Assess the sociological explanations of science and ideology as belief systems
Many sociologists argue modern science is the product of the process of rationalisation that began with the protestant reformation in the 16th century. Some sociologists, for example secularisation theorists, argue it has undermined religion by changing the way we think and how we see the world.
Science has had a huge impact on society in the last few centuries with medicines curing fatal diseases and advances in communication and technology. Science and technology has revolutionised economic productivity and raised standards of living. This success has led to a widespread belief in science; believing science can deliver the goods. However, this faith has been dimmed by science causing problems. For example pollution, weapons and global warming are products of science. While science protects us from natural dangers, it creates its own manufactured risks. However the good and bad effects of science show features distinguishing it from other belief systems – known as its cognitive power. It enables us to explain, predict and control the world in a way that non scientific or pre scientific belief systems cannot do.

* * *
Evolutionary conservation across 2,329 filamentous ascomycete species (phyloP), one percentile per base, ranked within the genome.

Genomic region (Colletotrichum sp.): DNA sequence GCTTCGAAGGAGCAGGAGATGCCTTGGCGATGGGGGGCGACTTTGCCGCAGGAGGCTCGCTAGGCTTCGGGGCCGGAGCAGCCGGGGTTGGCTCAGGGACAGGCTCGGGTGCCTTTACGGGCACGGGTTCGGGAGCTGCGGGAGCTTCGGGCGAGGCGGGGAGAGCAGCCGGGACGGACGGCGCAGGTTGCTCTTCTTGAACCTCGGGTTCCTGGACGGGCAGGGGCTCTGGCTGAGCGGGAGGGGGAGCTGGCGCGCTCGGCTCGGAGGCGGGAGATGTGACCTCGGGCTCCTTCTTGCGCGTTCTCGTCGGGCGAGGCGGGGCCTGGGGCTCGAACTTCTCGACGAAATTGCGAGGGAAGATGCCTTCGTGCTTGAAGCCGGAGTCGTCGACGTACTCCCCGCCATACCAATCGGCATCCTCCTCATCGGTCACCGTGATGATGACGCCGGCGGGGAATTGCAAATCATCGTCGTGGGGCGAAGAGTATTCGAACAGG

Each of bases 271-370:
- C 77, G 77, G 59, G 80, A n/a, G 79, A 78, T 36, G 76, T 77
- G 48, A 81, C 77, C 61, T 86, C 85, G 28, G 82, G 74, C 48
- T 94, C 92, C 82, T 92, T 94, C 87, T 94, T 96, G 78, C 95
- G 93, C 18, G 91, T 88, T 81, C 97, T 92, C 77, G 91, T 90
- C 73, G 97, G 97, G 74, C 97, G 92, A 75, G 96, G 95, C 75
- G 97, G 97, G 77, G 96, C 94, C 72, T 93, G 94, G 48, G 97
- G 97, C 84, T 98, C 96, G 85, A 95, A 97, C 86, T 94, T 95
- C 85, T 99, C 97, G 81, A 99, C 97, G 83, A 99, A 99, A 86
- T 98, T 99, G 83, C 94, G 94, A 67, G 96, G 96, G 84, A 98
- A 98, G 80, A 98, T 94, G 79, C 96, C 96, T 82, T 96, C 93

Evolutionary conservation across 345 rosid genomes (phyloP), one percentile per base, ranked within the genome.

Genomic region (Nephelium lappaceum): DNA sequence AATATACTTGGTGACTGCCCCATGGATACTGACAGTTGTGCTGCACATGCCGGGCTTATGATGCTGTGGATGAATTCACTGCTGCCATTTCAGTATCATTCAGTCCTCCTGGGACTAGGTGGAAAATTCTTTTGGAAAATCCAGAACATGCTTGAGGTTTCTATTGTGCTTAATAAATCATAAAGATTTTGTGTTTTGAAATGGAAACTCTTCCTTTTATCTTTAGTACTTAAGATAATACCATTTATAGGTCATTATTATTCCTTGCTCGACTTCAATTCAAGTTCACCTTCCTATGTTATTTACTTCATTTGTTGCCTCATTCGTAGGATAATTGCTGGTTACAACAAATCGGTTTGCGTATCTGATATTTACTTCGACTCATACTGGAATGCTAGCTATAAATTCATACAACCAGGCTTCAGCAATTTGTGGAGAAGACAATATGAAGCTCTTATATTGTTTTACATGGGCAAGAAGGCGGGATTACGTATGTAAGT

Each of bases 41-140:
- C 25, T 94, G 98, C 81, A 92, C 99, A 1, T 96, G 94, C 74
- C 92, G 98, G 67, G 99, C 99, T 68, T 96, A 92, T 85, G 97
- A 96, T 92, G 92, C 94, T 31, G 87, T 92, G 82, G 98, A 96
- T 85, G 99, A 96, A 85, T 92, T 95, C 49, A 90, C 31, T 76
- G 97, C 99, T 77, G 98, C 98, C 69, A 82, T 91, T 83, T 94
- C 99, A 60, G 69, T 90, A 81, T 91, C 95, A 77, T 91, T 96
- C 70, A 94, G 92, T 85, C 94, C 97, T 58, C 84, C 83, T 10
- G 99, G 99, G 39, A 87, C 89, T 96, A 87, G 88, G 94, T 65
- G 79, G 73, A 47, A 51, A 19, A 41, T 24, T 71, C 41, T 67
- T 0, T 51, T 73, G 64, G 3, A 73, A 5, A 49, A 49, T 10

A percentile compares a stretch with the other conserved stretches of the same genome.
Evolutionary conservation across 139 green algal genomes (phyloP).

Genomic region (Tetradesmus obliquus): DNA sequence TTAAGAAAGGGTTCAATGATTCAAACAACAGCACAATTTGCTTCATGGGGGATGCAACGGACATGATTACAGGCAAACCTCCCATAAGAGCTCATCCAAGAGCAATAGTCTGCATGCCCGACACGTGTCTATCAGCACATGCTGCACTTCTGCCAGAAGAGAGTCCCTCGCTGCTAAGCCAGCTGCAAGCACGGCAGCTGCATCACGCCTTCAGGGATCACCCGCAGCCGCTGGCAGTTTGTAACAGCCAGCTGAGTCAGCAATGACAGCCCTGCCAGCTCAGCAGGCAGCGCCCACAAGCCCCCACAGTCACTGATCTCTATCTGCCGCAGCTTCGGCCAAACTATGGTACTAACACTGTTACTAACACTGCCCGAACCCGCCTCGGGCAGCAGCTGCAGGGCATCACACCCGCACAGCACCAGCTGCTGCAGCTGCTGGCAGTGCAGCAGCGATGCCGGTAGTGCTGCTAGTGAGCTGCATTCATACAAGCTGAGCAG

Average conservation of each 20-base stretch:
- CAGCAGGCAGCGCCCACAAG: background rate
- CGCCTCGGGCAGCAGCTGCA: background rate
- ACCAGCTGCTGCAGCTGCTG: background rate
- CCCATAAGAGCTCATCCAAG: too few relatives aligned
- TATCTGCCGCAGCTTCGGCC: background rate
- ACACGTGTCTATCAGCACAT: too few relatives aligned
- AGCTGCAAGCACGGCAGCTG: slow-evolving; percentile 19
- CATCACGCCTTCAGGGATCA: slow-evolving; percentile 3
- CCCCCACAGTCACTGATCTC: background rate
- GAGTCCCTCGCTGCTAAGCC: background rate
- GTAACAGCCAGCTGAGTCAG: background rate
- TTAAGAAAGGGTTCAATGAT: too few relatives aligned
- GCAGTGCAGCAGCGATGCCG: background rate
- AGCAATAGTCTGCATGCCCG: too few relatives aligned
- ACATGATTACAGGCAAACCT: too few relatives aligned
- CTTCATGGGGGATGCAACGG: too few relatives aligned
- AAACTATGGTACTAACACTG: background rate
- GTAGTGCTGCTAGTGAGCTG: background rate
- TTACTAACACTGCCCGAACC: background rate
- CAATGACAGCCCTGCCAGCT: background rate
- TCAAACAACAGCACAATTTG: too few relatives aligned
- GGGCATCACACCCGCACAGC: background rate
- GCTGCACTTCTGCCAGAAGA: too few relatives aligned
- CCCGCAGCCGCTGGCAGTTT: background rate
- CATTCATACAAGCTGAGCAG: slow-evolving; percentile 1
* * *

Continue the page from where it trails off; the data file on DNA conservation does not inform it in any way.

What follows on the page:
Sir Karl Popper (1959) argues science is an open belief system where every scientist’s theories are open to study, criticism and testing by others. Science is governed by the principle of falsificationism. Scientists set out to try and falsify existing theories, deliberately seeking evidence that would disprove them. If the evidence from an experiment or observation contradicts a theory and shows it to be false, the theory can be discarded and the search for a better explanation can begin. In science, knowledge claims live or die by the evidence. Popper argues discarding falsified knowledge claims is what enables scientific understanding of the world to grow. Scientific knowledge is cumulative – it builds on the achievements of previous scientists to build greater...